The hotel spa is booked for the day, so Carlston (the receptionist) works out another option for my massage. It’s somewhere in town, so we get a Tuktuk. His colleague asks to hitch a ride and my first surprise is that the backseat is comfortable enough for all three of us.
Carlston says we’re not going too far. He mentions one of the big hotels in the area and I imagine a fancy spa like the one at ours. But when the Tuktuk stops a few minutes later, we’re smack in the middle of the road.
We bid our hitchiker goodbye and a woman joins us. They’re speaking in Swahili so I can’t follow. I suspect the conversation has something to do with my massage, but she doesn’t introduce herself, and I don’t ask.
Eventually, Carlston comes over to say we have to walk into the settlement. I don’t see any spas or hotels around, but okay!
The area reminds me of my family house in Ipaja, but from like a decade ago when we first moved. There’s a litter of quaint bungalows, half-completed storey buildings, a few villas with very high walls, but mostly it’s open, green and brown.
At first I think we’ll end up in one of the nice houses with decorated gates, but as we walk past villa after villa, it becomes more apparent what’s (not) happening here. Through all of this – by the way, no one is saying anything.
After walking some distance in silence, I break the ice. I make a joke about how disappointing it‘d be to have to walk back so far after getting a relaxing massage. In the same tone, I ask “how do you even get customers here”? We all laugh.
We arrive at our destination, and it’s someone’s house!
I count three buildings, two of them completed below the decking. The compound is littered with small trees and fallen leaves, and a playful puppy (Lula) sprints at me.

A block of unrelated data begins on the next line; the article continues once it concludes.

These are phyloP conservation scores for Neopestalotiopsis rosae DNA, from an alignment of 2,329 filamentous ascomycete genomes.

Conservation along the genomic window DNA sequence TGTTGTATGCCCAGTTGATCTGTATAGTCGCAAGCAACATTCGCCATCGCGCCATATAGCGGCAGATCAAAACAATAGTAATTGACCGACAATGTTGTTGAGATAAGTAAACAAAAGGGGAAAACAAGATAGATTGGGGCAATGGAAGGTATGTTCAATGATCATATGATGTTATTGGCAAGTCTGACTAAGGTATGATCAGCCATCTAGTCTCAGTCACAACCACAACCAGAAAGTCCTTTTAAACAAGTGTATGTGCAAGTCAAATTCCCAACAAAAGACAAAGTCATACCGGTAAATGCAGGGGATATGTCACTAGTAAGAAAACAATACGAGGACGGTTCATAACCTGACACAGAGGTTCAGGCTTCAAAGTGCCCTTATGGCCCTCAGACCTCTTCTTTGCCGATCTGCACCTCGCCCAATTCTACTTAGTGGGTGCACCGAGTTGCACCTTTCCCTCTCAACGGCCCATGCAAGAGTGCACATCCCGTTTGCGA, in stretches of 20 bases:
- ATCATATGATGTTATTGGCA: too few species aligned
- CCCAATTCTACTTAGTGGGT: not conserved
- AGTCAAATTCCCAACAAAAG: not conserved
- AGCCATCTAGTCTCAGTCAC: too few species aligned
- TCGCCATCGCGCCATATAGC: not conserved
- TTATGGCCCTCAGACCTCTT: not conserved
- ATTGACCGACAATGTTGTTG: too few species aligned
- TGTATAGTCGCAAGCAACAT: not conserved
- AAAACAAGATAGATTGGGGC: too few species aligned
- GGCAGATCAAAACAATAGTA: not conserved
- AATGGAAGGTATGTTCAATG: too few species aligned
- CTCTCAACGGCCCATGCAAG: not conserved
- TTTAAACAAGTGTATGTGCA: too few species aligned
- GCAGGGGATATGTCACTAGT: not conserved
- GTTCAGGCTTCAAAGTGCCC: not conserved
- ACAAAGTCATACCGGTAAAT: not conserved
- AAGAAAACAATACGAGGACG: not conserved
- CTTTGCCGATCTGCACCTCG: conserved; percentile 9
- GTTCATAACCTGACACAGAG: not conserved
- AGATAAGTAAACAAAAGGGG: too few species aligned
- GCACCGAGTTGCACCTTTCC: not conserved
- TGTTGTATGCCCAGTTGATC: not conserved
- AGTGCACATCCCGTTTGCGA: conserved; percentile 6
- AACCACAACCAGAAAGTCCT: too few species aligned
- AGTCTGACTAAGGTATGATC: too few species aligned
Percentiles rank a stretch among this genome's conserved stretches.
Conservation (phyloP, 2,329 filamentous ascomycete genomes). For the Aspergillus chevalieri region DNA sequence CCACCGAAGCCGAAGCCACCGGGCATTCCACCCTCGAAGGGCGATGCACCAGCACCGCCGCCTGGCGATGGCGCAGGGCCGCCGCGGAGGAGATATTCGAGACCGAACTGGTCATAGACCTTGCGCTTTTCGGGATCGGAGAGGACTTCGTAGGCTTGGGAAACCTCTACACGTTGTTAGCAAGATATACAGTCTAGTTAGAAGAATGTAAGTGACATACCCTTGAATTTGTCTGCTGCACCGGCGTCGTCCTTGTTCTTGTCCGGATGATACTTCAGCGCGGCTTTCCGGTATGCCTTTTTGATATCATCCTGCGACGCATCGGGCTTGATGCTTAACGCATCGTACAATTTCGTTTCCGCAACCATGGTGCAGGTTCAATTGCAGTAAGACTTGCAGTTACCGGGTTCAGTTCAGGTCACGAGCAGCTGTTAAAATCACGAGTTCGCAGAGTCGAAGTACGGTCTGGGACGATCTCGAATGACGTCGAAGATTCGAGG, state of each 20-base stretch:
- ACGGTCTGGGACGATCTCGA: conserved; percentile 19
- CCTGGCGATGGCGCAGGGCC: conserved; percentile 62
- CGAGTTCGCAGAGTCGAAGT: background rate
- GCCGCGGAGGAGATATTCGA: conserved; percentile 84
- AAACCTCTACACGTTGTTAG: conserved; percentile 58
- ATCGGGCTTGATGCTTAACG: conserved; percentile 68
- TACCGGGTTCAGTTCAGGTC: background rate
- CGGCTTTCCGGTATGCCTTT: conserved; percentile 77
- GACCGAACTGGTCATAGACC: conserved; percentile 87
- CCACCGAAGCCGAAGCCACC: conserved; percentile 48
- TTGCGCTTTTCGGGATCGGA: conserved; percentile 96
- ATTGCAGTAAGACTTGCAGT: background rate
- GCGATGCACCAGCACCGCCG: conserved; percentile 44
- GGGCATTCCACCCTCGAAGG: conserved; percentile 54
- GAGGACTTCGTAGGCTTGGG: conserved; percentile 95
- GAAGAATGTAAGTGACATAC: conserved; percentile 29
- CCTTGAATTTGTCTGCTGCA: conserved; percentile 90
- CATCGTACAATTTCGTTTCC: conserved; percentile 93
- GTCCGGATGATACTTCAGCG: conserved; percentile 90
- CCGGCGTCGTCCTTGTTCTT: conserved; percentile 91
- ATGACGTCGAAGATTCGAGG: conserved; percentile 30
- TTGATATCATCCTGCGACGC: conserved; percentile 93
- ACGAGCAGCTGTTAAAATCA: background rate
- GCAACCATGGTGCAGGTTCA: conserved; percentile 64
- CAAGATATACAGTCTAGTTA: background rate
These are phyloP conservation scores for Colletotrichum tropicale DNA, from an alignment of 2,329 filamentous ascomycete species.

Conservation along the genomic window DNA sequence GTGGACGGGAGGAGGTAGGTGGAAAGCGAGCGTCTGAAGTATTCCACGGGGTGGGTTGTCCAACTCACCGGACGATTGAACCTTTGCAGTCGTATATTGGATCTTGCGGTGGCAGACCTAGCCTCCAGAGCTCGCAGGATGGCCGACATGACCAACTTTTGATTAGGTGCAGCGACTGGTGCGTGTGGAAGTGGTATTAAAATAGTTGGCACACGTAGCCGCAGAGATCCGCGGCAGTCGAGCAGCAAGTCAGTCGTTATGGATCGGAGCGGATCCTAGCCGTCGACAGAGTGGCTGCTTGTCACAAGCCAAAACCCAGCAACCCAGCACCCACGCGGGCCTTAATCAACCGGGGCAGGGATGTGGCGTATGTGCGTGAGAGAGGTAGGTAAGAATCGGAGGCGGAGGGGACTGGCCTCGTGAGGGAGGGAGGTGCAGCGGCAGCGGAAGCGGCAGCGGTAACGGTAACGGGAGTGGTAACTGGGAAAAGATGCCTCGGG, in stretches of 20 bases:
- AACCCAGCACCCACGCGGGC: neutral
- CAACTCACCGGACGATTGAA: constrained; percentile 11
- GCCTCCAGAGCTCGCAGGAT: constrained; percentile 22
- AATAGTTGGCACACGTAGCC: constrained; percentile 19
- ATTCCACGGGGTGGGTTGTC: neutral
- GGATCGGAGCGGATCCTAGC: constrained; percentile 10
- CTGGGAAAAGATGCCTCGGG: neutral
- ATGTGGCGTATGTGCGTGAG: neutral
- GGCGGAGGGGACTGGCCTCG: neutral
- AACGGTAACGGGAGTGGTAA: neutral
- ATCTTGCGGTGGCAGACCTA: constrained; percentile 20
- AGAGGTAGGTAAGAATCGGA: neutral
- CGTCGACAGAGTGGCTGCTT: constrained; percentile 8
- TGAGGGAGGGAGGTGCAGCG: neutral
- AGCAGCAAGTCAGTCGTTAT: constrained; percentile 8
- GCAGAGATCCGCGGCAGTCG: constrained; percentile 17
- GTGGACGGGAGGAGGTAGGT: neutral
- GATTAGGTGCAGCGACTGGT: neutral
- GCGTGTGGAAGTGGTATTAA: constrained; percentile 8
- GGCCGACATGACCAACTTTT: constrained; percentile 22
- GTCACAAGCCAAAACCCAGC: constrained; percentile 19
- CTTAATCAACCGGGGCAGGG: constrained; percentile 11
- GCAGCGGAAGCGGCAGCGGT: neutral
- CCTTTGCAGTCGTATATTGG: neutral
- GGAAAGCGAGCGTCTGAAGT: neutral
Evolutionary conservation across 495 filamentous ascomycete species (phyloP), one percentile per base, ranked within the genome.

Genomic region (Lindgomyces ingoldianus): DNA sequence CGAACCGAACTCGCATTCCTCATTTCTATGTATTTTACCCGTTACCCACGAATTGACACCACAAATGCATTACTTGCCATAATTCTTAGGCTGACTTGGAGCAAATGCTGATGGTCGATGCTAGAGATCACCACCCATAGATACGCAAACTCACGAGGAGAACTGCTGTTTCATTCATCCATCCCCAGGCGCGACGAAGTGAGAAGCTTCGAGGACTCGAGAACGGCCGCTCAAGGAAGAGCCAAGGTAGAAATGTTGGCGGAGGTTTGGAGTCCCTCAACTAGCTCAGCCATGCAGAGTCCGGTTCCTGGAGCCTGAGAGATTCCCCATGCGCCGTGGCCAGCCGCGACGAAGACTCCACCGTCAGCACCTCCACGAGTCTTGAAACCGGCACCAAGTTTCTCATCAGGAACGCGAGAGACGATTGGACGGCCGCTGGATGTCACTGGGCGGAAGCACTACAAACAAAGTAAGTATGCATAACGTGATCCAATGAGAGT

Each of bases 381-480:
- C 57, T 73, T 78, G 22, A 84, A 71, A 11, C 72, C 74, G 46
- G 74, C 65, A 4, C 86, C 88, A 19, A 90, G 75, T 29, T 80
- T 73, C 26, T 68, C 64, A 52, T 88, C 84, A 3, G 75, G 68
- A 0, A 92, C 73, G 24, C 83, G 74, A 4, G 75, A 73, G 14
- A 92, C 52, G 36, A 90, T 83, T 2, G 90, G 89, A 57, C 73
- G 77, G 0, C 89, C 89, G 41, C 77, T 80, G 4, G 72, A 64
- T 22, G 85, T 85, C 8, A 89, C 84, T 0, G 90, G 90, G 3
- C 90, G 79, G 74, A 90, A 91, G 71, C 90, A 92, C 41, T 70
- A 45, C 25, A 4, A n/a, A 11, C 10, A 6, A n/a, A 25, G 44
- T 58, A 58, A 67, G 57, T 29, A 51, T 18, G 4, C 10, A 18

Christine finally introduces herself and explains: we’re supposed to be at a spa, but she’s having problems with them and no longer has access to the space. So the massage is going to happen here, in her home.
There’s a massage chair in the compound and I suspect I’m about to get my service in the open! It’s so surreal (and unsanitary), but I’m down. We settle on a back massage.
On our way to Christine’s, I notice a small hut with a cooking station at the entrance to an establishment. There’s a bungalow to one side, but most of it is an open field with small trees and handmade furniture. Two men and a woman are seated outside.
Seeing food makes me hungry, so I ask Carlston if we can go eat there. He mentions that we can get drinks too since it’s a local pub, and we agree to meet up after my massage. As soon as Christine’s done, I head back and he introduces me to the group.
I learn that we’re in Carlston’s area and he grew up with the trio. The men — Simba and Tarzan — have long, matted dreads. The lady — Rose — is the owner of the pub. At first I think they’ve given me fake names, but by the end of the night I realise otherwise.
Simba’s the most enthusiastic, and he quickly declares himself a “crypto knight”. He talks about a lot of things: wanting to make his own cryptocurrency, wanting to build schools and hospitals, wanting to buy land in Kenya and Nigeria, Italians owning a bulk of the hospitality industry in Watamu, paying too much for a hotel after taking up a stranded traveller, etc. Tarzan and Rose are welcoming and participative but also cautiously quiet. The bar is co-run by Nas, Tarzan’s older brother, and they speak of him with a lot of respect.
First I ask for some palm wine, and then some food.
I try not to assume everyone with dreads smokes weed, so you can imagine my relief when Simba asks. Palm wine, grilled fish, and now a blunt? Sitting the middle of trees, a gentle breeze, gist? Yes please!
A man called Uncle joins the table. He seems quiet and thoughtful, and only speaks in Swahili. He rolls the first joint while Tarzan clears the dishes. By this time, the group is a lot warmer and we’re all talking and sharing stories. I decide to stay longer.
The pub was a forest/dumpsite until Rose got permission to use it and rallied her friends to clear it. They made furniture out of the cut-down trees and hung coloured lights over the rest. Now it’s a community pub, and she’s hoping to grow the business and attract tourists.
By evening, a dozen more people join us and cluster in groups. I stay until dark to see the lights come on, and Rose and I take pictures for a website. At the end of the night, Carlston and I get on a bike and he gives me a tour of the town.
Of today’s surprises, my favorite is when Rose asks “If this was your place, what would you name it?” Her story of what it used to look like before she intervened stuck with me.
“Forest”, I say. I’d call it Forest.